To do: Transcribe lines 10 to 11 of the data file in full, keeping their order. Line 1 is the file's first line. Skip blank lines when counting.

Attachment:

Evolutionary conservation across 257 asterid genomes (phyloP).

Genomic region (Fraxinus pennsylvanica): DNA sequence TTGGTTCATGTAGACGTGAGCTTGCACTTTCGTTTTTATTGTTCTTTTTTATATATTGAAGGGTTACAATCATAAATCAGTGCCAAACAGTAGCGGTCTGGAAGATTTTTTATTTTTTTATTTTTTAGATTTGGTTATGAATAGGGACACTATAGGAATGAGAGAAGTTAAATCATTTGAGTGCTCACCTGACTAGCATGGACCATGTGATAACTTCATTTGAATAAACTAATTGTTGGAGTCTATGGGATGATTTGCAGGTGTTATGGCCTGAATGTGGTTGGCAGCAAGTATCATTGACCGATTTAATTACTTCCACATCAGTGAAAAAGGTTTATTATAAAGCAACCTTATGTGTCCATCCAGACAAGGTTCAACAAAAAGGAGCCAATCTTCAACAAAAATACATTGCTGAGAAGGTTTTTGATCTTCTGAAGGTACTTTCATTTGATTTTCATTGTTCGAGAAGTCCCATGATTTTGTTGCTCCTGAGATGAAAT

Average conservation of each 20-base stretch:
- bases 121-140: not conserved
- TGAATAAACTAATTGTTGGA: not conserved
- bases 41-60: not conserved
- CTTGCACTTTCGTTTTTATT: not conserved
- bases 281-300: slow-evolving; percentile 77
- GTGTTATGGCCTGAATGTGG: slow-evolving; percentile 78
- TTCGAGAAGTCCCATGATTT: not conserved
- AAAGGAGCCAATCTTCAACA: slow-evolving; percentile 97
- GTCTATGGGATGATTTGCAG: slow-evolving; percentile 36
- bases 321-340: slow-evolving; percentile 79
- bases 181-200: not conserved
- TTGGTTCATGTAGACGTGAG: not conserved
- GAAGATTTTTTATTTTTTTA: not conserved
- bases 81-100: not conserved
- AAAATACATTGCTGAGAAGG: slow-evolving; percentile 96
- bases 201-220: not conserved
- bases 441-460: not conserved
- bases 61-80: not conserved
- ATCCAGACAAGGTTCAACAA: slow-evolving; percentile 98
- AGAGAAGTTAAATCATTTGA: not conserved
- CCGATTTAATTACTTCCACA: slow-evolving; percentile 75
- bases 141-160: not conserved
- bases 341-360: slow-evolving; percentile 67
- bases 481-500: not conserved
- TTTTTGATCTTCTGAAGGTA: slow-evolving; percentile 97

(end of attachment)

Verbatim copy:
- TTCGAGAAGTCCCATGATTT: not conserved
- AAAGGAGCCAATCTTCAACA: slow-evolving; percentile 97